On histopathologic evaluation of the liver tissue, the tan nodules were made up of an unencapsulated, moderately cellular neoplasm comprised of irregular tubules, acini, and cords supported by a fibrovascular stroma (Fig 4). The tubules were lined by a single layer of cuboidal to columnar epithelial cells. Neoplastic cells displayed indistinct cell borders, multiple basophilic nucleoli, eosinophilic cytoplasm, finely stippled chromatin, mild to moderate anisocytosis, and infrequent mitotic figures. These neoplastic cells frequently infiltrated, separated, and surrounded the remaining areas of normal hepatocytes. The neoplasm affecting the liver in this macaw were characteristic of a bile duct carcinoma.

Discussion

The Hahn's macaw, previously classified as Ara nobilis nobilis, is the smallest of the macaw species and one of 3 subspecies of red-shouldered macaws. Found endemically in northeastern South America, these macaws are popular in the pet trade. Although a decline has been noted in the wild population, this species is classified on the IUCN Red List of Threatened Species in the Least Concern category. (2)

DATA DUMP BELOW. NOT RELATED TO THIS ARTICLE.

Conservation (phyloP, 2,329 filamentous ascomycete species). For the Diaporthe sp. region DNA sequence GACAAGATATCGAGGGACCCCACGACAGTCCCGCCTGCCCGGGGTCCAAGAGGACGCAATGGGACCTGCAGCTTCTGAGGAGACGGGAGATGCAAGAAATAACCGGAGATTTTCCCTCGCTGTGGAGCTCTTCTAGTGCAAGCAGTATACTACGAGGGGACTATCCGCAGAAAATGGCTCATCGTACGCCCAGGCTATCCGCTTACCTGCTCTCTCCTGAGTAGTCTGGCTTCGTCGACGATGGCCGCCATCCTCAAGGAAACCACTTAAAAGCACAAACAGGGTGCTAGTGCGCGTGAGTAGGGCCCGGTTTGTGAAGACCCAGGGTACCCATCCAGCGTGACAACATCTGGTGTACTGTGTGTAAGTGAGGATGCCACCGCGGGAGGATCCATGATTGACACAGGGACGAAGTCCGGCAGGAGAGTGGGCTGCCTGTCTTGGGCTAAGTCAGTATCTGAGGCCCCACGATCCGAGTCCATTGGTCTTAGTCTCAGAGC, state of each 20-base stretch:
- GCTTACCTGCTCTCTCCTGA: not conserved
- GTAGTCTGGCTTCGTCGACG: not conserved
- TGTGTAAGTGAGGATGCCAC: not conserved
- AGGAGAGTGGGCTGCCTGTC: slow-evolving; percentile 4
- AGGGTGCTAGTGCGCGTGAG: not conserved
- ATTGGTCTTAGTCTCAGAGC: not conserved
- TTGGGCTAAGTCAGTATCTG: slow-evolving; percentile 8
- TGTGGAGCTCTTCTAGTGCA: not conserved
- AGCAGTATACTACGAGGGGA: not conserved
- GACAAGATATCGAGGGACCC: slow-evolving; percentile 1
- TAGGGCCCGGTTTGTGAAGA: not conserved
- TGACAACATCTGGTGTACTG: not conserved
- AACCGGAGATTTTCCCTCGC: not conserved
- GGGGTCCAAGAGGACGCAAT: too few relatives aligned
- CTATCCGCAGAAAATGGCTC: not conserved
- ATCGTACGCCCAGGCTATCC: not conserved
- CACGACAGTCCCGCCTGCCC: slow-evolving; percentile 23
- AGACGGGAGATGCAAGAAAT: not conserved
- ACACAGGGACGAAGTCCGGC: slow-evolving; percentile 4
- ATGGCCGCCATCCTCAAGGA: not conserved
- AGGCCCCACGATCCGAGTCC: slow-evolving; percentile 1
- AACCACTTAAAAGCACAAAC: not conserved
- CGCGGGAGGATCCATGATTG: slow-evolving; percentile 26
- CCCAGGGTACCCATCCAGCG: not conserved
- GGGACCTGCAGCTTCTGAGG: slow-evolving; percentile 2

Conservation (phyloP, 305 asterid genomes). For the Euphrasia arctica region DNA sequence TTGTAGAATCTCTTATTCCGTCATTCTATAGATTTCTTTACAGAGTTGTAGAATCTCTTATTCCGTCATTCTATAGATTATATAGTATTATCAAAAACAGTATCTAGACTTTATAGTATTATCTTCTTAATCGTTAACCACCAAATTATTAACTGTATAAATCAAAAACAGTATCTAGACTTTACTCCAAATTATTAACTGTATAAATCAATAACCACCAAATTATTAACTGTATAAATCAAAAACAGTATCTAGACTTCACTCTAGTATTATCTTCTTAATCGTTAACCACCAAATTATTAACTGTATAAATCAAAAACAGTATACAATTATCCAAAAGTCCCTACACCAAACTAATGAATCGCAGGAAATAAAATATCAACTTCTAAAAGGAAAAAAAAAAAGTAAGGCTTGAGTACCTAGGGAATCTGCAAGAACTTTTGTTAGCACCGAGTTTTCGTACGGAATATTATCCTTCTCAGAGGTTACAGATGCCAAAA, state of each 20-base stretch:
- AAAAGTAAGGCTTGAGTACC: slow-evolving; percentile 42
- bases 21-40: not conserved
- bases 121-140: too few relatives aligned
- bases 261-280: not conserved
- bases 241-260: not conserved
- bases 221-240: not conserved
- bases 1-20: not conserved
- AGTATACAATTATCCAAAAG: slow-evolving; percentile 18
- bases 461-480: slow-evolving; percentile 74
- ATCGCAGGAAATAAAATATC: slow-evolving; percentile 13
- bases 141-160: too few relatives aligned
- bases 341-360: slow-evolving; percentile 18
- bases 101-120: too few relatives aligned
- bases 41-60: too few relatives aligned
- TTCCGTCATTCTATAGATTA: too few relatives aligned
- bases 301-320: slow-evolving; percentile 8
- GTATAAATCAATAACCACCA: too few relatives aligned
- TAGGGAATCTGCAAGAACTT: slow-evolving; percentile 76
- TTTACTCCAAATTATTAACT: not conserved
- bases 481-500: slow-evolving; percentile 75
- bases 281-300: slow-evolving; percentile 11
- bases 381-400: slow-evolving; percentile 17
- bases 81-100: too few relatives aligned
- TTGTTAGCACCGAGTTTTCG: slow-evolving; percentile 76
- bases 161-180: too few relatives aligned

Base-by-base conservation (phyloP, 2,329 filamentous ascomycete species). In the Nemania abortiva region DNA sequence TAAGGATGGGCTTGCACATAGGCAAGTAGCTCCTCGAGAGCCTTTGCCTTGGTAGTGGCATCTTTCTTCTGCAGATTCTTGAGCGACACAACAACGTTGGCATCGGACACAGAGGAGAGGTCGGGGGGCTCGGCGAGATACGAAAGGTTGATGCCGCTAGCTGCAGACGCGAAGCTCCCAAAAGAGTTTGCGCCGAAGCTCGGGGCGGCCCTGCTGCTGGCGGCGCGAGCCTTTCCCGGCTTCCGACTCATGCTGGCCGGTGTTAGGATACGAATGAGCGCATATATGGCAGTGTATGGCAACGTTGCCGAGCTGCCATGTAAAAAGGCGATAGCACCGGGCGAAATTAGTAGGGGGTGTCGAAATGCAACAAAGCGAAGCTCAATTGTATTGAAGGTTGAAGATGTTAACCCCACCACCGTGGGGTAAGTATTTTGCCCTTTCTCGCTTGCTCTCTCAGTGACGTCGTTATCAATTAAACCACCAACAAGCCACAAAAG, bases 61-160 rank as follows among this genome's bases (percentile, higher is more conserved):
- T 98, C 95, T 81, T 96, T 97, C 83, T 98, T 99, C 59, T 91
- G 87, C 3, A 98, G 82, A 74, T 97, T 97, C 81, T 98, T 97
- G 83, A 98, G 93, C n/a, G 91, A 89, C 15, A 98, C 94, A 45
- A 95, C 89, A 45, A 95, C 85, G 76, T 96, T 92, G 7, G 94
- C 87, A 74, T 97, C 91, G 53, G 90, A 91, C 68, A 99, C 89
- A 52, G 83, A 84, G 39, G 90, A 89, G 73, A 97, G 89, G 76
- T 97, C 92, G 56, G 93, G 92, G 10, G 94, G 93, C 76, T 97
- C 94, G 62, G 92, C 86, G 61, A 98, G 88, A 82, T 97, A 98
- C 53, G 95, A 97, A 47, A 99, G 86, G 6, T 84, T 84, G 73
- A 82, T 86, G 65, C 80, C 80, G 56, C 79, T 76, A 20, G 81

This case illustrates the difficulty in making an accurate antemortem diagnosis from preliminary diagnostic testing (eg, plasma biochemical analysis, hematologic evaluation, and radiographic imaging). It also underscores the value of performing more advanced diagnostic testing when selecting a therapeutic protocol. This bird had a history of being diagnosed with avian chlamydiosis, which can cause liver disease and enlargement and can establish a chronic infection if not adequately cleared from the body. (3) The organ systems commonly affected by avian chlamydiosis include the liver, spleen, respiratory system, and central nervous system, although any body system may be affected. The typical presentation of a bird infected with C psittaci can include conjunctivitis, nasal and ocular discharge, biliverdinuria, a leukocytosis with concurrent heterophilia and monocytosis, elevation of aspartate transaminase, lactate dehydrogenase, creatine phosphokinase, and bile acids. However, affected birds may present with very nonspecific signs, such as lethargy, depression, and increased respiratory effort. (3,4) A definitive diagnosis of an active infection of C psittaci is made by identifying chlamydial antigen in tissue samples, isolating the C psittaci organism from a specimen, or seeing a significant rise in serologic titers over the course of 4 weeks. (3) A probable diagnosis could be made by presence of a high single titer or identifying C psittaci antigen on a cloacal swab or from respiratory tract and ocular exudates. (3)